How to Keep Rental Property in Bankruptcy

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For rental property owners across the United States, the pandemic has been challenging at best. Many property owners found themselves struggling to make ends meet as rent moratoriums prevented them from collecting all the money they were owed.

More than 70% of properties with four or fewer rental units aren’t owned by large real estate companies, according to the National Association of Realtors, but rather mom-and-pop landlords who often live nearby, manage the property themselves and rely on the rental income to pay their own mortgages. Now, property renters are facing difficult financial situations and are considering bankruptcy.

If you’re one of the many renters that might opt for bankruptcy, it’s important to know how it may affect you and your property.

What is Considered Rental Property Under Bankruptcy? 

Just because you don’t own a multi-family apartment building doesn’t mean that you don’t have rental property. In bankruptcy, any property that you rent out is included – such as commercial spaces, multi-unit buildings, and even storage units. The outcome of your rental properties depends on the type of bankruptcy that you pursue. 

How Chapter 7 Bankruptcy Treats Rental Property

In a Chapter 7 bankruptcy, the main focus is to entirely eliminate your debt load so that you can have a fresh start. Because of this goal, during this process personal possessions are sold to provide money to satisfy creditors to leave you with no debt. Generally speaking, personal homes are included as “exempt” from seizure if someone pursues a Chapter 7 bankruptcy, making it possible for families to get off to a good start without being homeless. Unfortunately, this exemption is not available for any properties other than your personal home. While some Chapter 7 bankruptcies offer “wildcard” exemptions, the amount may make it difficult to use it to maintain rental properties. 

A Chapter 13 Bankruptcy Helps Renters

A Chapter 13 bankruptcy is a more suitable option for those with rental properties. During a Chapter 13 bankruptcy, your debt doesn’t actually go away – instead, it is simply refinanced into more manageable payments over a 3 to a 5-year term. The end goal is to be out of debt within the term while keeping your property. If you still owe money on the rental properties, you will be expected to pay it back. But a lawyer can guide you through a process – such as “cramming down” the value – so that you don’t have to pay more than the property is worth, even if you owe more on it. If you own rental properties and are still waiting for federal or local program aid, you may be waiting longer than you can afford your mortgages. With the current moratorium being extended through April, and additional extensions likely in the future, landlords, and property owners are being saddled with exorbitant debt and no map of how to recoup payments. A chapter 13 bankruptcy can help renters and landlords get rid of debt, keep their properties, and achieve a better and more secure financial future.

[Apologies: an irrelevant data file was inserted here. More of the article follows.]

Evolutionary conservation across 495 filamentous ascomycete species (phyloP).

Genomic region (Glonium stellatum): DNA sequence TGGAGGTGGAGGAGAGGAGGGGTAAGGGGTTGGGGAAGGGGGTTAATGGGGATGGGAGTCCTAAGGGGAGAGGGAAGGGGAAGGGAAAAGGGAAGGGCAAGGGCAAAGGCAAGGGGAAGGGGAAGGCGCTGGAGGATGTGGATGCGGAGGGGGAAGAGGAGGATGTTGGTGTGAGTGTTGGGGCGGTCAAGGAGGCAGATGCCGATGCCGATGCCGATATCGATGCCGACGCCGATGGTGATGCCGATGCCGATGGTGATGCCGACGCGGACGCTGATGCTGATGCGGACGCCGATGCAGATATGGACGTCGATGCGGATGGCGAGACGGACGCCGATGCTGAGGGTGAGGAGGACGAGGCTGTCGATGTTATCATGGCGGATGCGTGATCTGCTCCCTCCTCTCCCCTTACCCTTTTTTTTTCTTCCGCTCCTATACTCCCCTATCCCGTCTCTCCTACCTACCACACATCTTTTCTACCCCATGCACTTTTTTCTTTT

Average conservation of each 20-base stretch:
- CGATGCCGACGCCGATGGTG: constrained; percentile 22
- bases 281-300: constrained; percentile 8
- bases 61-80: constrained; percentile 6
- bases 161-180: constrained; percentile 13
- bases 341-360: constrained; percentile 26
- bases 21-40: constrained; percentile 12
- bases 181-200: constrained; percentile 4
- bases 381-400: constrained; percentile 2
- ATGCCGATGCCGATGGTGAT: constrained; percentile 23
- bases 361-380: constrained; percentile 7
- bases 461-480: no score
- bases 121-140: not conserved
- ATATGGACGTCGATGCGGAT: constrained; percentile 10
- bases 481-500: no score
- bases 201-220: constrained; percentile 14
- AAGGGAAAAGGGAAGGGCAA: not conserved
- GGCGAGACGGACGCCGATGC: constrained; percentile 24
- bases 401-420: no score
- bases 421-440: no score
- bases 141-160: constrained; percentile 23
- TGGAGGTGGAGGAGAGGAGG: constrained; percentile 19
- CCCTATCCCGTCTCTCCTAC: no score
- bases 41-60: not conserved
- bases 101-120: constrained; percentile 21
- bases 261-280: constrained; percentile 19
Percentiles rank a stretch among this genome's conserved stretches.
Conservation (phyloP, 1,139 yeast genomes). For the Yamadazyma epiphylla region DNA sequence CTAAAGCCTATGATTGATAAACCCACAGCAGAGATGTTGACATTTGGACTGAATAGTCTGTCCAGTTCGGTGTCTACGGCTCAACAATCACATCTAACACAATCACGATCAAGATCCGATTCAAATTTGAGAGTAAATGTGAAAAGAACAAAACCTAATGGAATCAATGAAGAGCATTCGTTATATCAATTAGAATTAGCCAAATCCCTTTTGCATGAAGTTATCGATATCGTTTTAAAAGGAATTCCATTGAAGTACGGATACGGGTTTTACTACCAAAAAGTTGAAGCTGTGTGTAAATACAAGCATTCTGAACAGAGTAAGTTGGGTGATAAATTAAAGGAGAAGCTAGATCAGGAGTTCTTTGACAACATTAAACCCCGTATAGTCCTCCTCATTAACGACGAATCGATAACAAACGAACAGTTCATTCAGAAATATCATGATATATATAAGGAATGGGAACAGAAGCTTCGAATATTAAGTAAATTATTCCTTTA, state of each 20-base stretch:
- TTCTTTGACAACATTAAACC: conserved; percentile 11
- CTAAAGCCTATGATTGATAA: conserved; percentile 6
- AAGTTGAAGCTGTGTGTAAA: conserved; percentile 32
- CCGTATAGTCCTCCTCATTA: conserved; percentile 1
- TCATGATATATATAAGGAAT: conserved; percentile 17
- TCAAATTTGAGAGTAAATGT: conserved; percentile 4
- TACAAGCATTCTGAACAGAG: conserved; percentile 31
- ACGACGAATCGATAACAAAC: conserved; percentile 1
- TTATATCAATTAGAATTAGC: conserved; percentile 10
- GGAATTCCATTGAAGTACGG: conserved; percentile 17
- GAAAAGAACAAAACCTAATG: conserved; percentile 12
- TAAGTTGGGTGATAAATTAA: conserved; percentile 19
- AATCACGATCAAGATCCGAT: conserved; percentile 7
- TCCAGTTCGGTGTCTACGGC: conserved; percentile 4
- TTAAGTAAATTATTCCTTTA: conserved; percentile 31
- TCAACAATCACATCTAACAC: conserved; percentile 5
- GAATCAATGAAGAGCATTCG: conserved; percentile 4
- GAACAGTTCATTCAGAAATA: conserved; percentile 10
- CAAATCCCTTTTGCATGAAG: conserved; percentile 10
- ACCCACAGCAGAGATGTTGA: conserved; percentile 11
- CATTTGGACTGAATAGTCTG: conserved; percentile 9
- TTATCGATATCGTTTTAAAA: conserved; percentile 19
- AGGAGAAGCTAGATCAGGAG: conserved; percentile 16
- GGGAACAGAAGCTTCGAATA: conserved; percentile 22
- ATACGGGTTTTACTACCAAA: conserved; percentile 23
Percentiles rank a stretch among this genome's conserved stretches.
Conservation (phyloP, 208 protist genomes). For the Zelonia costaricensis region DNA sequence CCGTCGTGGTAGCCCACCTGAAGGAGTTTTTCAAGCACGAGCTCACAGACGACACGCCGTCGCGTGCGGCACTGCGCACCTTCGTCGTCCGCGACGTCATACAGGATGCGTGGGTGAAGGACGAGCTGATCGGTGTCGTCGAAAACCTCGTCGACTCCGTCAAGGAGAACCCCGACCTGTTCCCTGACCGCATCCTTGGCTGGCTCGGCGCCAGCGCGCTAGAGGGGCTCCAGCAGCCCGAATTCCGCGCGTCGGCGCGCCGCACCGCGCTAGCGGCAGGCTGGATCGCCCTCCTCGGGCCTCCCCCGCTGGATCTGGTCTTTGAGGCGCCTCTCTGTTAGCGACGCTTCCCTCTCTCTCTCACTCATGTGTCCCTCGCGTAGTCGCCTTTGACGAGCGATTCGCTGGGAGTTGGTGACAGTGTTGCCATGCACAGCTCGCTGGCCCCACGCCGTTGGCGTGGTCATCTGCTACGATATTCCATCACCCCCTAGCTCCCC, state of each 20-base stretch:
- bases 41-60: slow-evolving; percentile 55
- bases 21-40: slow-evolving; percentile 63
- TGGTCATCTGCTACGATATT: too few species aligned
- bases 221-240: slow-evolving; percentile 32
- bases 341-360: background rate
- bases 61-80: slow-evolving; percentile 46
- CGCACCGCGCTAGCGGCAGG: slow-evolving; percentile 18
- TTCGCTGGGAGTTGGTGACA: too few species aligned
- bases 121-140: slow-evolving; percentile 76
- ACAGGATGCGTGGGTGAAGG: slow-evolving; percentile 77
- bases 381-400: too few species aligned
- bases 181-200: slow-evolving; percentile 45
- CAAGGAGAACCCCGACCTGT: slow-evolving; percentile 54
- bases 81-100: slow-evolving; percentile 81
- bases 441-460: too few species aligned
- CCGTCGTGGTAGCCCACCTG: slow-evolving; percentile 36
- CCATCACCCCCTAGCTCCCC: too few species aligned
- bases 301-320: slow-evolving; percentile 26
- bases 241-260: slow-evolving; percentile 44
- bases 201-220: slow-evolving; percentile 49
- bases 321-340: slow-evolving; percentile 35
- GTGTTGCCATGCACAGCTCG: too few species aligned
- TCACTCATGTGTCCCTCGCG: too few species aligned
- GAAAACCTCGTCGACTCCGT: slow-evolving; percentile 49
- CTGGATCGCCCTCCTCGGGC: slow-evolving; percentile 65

The Best Option for Rental Property Owners

Bankruptcy may seem scary, but the right bankruptcy attorney will help make your process smooth and help you achieve financial security even in these uncertain times. Chapter 7 bankruptcy may be right for some property owners seeking to get rid of debt entirely. While a Chapter 13 bankruptcy may be better for renters seeking to keep as many of their assets as they can. With the right attorney, you can understand what will be expected of you in a Chapter 13 filing and learn the best ways to limit your debt load and cover your payments. 

To a property owner that depends on their rental homes to provide income, the bankruptcy process can seem daunting at first. Thankfully, when a Chapter 13 bankruptcy is done right, it can be exactly what renters need to recover their finances and start bringing in money rather than simply treading water. 

If you are a rental property owner looking to escape financial ruin, contact our offices today! One of our trained bankruptcy professionals will be happy to show you the path to financial freedom while helping you maintain the properties you’ve worked so hard to own. Brighter days are ahead — make sure that you’re ready for them by being debt-free!

Brad Sadek

Brad Sadek is a passionate advocate for people facing financial distress. After graduating from Pennsylvania State University in 1999 with a BA in Political Science and a minor in Finance, he went on to graduate from Rutgers School of Law, Camden, in 2002. Brad uses his knowledge of bankruptcy law, foreclosure defense, and debt relief to great success - helping over 4,000 clients and growing Sadek and Cooper in size and geographic scope for over 15 years. He has helped individuals and married couples save their homes, defend against creditors in civil court and launch fresh financial starts through the consumer bankruptcy system - it is his passion. Brad maintains a friendly demeanor with everyone who walks into his office. According to him, his biggest accolades are the personal thank you notes and phone calls he receives in appreciation of his legal services.

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